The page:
With all the talk about the Cloud and SaaS applications, I wanted to share a few thoughts on the current state of the market, what we can expect in the future, and how best to manage through the transition from the old world to the new.
The market currently offers many world-class SaaS applications to address all phases of business operations. Marketing, Sales, Service, Support, Finance, Supply Chain, ERP, Business Analytics, and Intelligence applications are abundant. Over 25 major CRM vendors are on the market.
We are beginning to see mass specialization. SaaS applications tailored for specific verticals, industries, market segments, and even geographic specialization will become normal. Technology will allow a flood of more highly customized SaaS applications to enter the market at an ever-increasing rate of speed.
The market leaders will continue to offer comprehensive applications that are multi-language capable with full functionality and robust tools for collaboration, workflow, and integration.
What are the benefits of SaaS?
- Speed of deployment – no software to develop
- No need to purchase traditional perpetual software licenses
- No hardware to purchase, maintain, and manage
- No hardware/software maintenance contracts
- No application maintenance to worry about
- No patches to apply
- Free upgrades
- Robust APIs that allow you to integrate SaaS applications to existing systems you already own
What are the new skills required?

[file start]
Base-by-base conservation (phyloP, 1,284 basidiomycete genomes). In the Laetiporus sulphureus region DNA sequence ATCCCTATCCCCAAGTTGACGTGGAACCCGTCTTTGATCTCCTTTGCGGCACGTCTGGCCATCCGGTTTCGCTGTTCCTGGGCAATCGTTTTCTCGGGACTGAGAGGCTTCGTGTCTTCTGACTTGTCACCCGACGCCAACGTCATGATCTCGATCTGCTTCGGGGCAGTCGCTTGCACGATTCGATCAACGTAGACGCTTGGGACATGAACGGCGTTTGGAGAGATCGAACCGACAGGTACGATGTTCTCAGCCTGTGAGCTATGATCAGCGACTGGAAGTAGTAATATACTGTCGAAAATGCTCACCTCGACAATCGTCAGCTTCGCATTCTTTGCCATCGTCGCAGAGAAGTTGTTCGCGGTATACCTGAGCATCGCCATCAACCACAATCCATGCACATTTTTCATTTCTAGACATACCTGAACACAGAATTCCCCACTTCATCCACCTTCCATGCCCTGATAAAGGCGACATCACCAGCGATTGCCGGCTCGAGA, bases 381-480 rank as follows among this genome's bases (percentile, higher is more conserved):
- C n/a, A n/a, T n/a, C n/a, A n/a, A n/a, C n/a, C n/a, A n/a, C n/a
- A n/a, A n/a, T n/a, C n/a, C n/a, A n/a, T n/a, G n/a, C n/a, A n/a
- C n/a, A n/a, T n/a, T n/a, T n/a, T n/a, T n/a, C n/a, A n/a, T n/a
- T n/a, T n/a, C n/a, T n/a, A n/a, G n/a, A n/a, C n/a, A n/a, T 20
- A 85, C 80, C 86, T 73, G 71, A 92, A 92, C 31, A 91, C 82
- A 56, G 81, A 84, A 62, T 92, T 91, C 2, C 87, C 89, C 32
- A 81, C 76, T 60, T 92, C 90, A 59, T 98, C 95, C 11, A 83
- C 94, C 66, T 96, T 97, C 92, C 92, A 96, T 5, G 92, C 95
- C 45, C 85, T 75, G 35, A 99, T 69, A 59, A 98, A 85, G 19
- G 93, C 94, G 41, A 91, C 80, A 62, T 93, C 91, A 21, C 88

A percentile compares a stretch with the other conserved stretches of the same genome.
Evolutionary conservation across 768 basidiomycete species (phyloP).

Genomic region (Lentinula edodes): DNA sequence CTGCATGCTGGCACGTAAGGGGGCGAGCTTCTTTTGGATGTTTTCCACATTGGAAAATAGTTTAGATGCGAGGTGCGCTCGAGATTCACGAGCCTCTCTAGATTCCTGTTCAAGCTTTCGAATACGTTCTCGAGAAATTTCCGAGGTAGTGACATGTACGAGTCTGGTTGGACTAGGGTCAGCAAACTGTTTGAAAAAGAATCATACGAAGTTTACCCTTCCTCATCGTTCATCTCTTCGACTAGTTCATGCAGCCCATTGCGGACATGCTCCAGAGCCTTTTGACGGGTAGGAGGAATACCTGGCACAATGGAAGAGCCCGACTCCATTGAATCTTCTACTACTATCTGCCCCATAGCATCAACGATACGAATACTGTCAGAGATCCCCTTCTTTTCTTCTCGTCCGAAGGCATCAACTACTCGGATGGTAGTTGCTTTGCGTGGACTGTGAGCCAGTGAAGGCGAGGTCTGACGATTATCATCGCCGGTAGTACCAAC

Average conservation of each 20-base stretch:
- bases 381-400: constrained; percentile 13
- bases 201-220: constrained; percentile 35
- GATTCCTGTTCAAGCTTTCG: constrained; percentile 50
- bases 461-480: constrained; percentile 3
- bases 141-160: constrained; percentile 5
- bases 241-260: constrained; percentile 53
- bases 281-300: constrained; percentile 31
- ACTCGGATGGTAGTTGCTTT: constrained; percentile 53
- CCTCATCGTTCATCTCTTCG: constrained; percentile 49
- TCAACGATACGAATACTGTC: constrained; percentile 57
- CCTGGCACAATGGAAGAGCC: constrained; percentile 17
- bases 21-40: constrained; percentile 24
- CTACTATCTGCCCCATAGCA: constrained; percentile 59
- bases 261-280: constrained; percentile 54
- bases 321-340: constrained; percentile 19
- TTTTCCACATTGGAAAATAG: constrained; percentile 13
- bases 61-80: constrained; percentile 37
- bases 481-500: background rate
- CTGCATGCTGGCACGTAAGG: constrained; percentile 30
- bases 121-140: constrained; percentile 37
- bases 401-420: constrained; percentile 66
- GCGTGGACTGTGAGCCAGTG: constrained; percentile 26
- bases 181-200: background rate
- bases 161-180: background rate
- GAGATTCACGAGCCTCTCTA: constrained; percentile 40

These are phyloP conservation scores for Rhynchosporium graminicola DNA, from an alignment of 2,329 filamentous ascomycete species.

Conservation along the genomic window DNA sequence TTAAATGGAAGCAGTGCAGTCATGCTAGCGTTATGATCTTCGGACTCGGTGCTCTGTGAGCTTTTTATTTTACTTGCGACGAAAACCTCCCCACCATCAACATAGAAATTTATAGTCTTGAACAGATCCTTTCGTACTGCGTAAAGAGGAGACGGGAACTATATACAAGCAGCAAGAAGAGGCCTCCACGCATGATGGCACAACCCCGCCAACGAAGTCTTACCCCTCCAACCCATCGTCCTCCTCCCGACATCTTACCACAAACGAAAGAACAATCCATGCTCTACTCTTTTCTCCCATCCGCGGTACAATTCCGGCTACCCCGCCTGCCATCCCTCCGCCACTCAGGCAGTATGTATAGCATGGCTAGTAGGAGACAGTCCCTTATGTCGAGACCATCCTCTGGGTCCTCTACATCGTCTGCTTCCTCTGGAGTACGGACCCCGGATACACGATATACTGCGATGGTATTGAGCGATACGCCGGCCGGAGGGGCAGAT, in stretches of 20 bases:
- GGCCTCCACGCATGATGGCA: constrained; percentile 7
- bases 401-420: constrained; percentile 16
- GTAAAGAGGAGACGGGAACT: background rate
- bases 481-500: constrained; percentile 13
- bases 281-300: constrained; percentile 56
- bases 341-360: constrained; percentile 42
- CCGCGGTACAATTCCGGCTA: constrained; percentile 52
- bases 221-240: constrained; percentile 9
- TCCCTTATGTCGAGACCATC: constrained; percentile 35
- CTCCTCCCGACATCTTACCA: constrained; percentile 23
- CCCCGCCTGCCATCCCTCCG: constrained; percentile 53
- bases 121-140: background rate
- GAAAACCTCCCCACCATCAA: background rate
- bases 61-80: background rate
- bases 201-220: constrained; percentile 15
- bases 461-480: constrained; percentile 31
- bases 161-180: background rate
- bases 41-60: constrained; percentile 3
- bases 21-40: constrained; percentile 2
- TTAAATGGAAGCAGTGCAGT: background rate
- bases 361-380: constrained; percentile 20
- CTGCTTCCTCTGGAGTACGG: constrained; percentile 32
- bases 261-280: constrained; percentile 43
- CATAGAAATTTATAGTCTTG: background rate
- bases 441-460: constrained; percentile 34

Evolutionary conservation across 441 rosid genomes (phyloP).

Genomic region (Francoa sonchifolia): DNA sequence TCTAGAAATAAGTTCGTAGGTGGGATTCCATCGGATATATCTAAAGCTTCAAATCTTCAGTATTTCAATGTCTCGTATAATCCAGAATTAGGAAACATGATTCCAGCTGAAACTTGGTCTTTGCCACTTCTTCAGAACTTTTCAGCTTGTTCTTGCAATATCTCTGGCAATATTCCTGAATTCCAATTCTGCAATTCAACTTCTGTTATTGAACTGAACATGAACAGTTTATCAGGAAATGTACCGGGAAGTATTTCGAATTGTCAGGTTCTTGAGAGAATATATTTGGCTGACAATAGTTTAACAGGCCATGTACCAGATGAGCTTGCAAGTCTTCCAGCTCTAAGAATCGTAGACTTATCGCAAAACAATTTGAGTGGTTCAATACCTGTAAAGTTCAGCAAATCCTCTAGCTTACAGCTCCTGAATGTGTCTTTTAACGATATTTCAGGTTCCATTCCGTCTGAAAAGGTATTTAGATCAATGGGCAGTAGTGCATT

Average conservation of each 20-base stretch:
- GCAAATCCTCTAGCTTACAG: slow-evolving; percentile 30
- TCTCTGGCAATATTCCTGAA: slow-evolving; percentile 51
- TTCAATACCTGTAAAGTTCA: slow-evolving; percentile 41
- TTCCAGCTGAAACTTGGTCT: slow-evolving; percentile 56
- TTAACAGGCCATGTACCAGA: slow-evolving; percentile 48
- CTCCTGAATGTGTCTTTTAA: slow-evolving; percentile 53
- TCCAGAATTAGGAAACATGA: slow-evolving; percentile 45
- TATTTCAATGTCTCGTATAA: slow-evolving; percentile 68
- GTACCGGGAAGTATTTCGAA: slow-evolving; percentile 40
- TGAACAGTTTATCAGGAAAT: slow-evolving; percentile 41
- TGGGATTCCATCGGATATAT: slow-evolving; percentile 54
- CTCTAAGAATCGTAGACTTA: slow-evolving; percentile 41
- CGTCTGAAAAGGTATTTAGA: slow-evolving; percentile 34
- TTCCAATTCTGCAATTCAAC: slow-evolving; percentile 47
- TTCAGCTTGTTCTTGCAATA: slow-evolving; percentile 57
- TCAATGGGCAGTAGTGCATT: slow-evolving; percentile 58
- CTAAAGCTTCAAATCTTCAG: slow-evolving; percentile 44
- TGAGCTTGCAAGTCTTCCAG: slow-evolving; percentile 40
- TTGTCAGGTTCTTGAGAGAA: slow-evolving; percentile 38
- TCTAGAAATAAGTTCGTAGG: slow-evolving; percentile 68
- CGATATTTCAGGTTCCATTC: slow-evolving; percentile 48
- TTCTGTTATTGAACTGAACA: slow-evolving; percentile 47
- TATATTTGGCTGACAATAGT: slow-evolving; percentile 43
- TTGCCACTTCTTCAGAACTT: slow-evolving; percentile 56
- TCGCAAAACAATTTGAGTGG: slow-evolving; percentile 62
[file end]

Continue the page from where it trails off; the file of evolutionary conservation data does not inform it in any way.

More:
The skills to integrate all in-house applications with SaaS applications are critical and will become more so as capabilities become more robust. Managing access, identity, and single sign-on is a very hot segment of the SaaS market and will continue to become more and more critical.
When selecting a SaaS application, it is important to make sure that the application meets your current business requirements. It is equally important the company has an agile development process and a product roadmap that clearly shows how the company will grow with your business.
Due diligence should consist of asking many important questions. Ask for an operational review. It is not only important to understand how the application works but also how the company operates the service on a day-to-day basis, how it scales, and how the company manages security, compliance, and the occasional service interruption.
Ask about Service Level Agreements (SLAs), critical certifications such as SAS 70, SSAE 16, PCI and SOX. Research the management team and investors. In summary, execute a full due diligence process. This will make sure you select the best SaaS solution for your company and that there are no surprises.
What’s coming next?
- IaaS – Infrastructure as a Service. There are many vendors today offering fully configured network gear, application, database, and file servers in the cloud. Imagine not having to buy servers to run day-to-day business operations.
- PaaS – Platform as a Service. The race is on to market the entire application development and integration stack in the cloud. Imagine not having to purchase development licenses and worry about the software license police.
Will there ever be a day when an entire SMB can run all systems in the cloud? In many cases, that day is here now. I have had the good fortune in recent years to work at several enlightened start-ups that run every major system on SaaS applications in the cloud. All of these SaaS application are billed on — you guessed it — SaaS subscription billing platforms… Can you say BaaS – Billing as a Service?
Learn more about the cloud at the HP/Axcient Cloud Roashow, coming to a city near you starting Feb. 28th, 2012.